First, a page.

Current Trends in Women’s College Soccer Recruiting

Last week, I published a blog post about the trends in men’s college soccer recruiting. Today I will discuss the trends in women’s college soccer recruiting, some are the same but some are vastly different. College soccer recruiting has changed significantly in the last few years, but in the last few months, it seems to have changed even more!


Recruits need to realize this, at all levels, college coaches get paid to WIN! They need to recruit players that give them the best chance to win ASAP. At all levels, college coaches’ livelihoods are attached to if their teams win and so coaches are recruiting in this fashion.

Just like the men, they need to win right away and the availability of older, proven players in the transfer portal has led many coaches to focus their energy on filling rosters spots with players that will help them right away, as opposed to picking up an unproven freshman that needs a year or two of development until they are ready to compete.


On the women’s side, the transfer portal is forcing coaches to reserve about 20% of their roster spots for transfers compared to about 25-30% on the men’s side.

As in the past, we are still seeing a lot of recruiting done starting June 15 after a players’ sophomore year. In women’s college soccer, many women’s players are recruited, visit campuses and asked to make decisions in their junior year. This used to be only reserved for NCAA Division I and maybe the top NCAA Division II schools, but over the last 5-10 years we have even seen NCAA Division III schools shoring up much of their recruiting during a prospects junior year.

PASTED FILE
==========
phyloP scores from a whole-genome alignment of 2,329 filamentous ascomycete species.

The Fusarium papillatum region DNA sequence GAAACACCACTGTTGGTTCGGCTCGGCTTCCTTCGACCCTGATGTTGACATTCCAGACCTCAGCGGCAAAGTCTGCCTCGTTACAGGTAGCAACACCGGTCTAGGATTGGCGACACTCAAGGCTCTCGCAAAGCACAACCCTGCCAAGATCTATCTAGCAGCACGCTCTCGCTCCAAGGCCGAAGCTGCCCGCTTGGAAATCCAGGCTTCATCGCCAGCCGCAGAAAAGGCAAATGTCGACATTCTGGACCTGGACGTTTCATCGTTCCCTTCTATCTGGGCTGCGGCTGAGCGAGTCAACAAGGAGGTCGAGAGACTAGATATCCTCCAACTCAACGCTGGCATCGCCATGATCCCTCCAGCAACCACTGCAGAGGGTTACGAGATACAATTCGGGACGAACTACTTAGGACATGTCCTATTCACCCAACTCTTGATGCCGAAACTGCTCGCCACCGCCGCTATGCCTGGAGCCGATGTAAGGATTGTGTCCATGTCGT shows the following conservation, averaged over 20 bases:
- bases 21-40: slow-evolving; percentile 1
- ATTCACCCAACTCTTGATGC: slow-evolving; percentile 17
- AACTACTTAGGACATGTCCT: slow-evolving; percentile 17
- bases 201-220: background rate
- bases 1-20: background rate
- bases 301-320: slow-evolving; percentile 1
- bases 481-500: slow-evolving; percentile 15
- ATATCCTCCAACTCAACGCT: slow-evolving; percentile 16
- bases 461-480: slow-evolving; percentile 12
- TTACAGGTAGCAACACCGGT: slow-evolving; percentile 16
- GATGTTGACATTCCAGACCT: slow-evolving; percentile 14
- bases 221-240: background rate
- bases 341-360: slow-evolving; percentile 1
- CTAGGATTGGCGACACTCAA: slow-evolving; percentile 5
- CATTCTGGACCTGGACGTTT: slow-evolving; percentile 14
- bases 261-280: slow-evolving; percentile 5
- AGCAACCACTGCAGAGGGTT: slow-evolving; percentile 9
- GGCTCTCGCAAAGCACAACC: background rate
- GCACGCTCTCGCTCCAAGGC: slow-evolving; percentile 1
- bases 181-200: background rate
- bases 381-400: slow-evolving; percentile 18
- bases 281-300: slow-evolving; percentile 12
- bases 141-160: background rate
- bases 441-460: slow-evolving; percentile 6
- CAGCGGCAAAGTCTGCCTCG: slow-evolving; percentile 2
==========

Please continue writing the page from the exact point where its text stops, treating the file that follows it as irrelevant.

Now take what I just said about early recruiting with a grain of salt. Although early recruiting is still very popular, one way the transfer portal has changed things is coaches don’t often know their recruiting needs until very late and recruiting never seems to be over. It used to be that a coach knew they would be graduating a certain number of student-athletes in a given year so they would be recruiting the next classes based on those graduating or leaving their program.


Now, with the transfer portal, student-athletes are coming and going every year, a trend that we didn’t see in years’ past. This has turned into a game of “musical chairs” and a coach may not know their recruiting needs as early as they once used to. Because of this shift, I’ve been seeing opportunities pop up for players later in the timeline than I used to.